Then a girl's body is found in the woods, raped and strangled, and Oscar Yellinek has disappeared.
A media frenzy ensues but the women and girls of the Pure Life sect remain obstinately silent.

The Inspector and Silence by Hakan Nesser is virtually a thesis on Van Veeteren's disillusionment with his job. Does he stay in the police seeing more bodies, dealing with more murderers and criminals, or does he retire to a life of books, drinking, eating, playing chess and listening to Faure and Pergolesi?
And if this sounds depressing the story's wit and ironic humour makes it a far less gloomy read than might be supposed from the subject matter.
The cameo appearances of interesting characters such as elderly newspaper editor Andrej Prezebuda, and the wooden legged cop Suijderbeck, as well as the accounts of Van Veeteren's idiosyncratic detection strategies make this a great read.

Red wine, he decided instead. It was only eleven in the morning, but not a minute too soon for a glass and a cigarette.

Hakan Nesser brilliantly captures the slowness, the frustrations, the boredom and false trails that can constitute a murder investigation.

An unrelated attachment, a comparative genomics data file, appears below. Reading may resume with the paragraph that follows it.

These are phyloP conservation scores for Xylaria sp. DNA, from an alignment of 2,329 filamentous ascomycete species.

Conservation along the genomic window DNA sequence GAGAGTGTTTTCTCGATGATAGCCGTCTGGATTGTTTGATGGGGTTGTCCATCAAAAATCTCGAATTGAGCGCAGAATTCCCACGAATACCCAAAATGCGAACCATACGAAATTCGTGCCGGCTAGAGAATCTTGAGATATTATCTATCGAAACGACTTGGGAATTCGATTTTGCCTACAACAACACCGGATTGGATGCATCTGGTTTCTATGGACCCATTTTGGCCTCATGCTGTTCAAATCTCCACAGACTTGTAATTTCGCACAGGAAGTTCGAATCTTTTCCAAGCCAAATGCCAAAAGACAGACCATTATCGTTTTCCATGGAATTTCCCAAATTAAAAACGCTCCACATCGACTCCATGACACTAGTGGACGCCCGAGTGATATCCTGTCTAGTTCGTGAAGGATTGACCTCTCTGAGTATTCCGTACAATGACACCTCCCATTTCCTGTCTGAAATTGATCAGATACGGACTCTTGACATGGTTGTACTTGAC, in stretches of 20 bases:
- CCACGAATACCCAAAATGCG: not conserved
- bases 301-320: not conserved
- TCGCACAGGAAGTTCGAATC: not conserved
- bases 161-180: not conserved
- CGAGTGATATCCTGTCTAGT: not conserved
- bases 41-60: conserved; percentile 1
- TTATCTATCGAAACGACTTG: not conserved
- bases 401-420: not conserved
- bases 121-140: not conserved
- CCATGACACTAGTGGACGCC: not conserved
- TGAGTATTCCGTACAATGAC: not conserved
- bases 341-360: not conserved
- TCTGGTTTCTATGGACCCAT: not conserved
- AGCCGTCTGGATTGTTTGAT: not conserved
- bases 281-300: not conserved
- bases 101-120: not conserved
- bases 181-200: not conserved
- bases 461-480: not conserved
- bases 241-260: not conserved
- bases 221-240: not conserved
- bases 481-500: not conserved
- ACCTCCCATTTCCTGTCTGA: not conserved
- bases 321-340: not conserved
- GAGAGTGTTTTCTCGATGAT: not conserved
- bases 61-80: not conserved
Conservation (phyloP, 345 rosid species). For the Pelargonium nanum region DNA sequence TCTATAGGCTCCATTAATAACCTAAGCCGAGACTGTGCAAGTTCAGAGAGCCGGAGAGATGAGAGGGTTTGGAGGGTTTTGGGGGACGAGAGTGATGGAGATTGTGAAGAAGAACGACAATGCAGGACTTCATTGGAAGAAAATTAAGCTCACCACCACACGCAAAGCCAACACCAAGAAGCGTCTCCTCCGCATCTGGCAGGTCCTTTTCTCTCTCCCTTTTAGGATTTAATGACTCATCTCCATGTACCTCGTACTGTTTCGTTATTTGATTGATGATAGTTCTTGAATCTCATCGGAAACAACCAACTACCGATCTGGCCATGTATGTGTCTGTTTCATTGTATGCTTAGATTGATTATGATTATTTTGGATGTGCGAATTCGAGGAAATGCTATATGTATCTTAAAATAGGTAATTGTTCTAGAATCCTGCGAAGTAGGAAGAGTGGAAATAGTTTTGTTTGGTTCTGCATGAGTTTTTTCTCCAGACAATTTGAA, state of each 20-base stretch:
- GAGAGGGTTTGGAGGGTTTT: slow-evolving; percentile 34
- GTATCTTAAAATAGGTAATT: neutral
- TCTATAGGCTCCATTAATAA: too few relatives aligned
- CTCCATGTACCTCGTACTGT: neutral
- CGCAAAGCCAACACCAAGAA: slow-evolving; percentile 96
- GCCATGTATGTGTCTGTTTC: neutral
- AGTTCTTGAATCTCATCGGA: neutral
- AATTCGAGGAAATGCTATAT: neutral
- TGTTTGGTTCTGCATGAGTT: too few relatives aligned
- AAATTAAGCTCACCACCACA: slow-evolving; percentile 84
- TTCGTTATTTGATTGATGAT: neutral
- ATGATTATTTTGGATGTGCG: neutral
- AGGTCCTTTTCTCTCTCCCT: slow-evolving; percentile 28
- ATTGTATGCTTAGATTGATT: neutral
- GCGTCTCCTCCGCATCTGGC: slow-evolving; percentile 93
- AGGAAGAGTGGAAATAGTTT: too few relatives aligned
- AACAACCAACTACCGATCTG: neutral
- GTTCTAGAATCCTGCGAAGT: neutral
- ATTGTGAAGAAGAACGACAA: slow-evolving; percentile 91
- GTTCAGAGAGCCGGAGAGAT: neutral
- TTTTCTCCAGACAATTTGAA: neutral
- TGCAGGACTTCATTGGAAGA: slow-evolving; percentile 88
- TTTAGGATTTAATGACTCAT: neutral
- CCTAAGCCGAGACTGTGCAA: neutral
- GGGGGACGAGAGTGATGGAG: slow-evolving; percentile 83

The Van Veeteren books are a very intelligent police procedural series, and I am very much looking forward to the next book in the series out later this year.

'We have nothing to do with the investigation,' Reinhart explained. ' We've come here to track down an ancient detective chief inspector who's disappeared.'
'I'm on his trail,' said Van Veeteren.

Tuesday, March 08, 2011


Monday was a beautiful sunny day, so we drove up the scenic Exe Valley to Tiverton.
While Mrs Crime Scraps went into charity shops I rushed along to Waterstone's for some bibliotherapy. Imagine my surprise and shock to find it closed.
Next door to the defunct Waterstone's is an Alworths replacement for Woolworth with a 70% sale on, and on the other side Edinburgh Wool with a 60% sale, so I should hardly have been surprised that this small market town is suffering so badly from the recession.
But the fact that the shop was shut was not the only annoyance, as the abandoned
bookshop had a notice on the window stating that Waterstone's nearest store was in Barnstaple.

This is of course absolute nonsense, because Exeter [16 miles with two stores] is much closer to Tiverton than Barnstaple [30 miles].

It is sad that an interesting book store has closed, and extremely sad that the Waterstone's management don't know the geography of Devon.

But I was cheered up no end by the display in WH Smith, where as you can see the virulent Stieg Larsson sticker has mutated into a Jo Nesbo and the epidemic has spread to Camilla Lackberg's books.

Sunday, March 06, 2011


I recently treated myself by purchasing brand new copies of the ten Harper Perennial Maj Sjowall and Per Wahloo Martin Beck books that I did not have in my possession in order to make a complete set.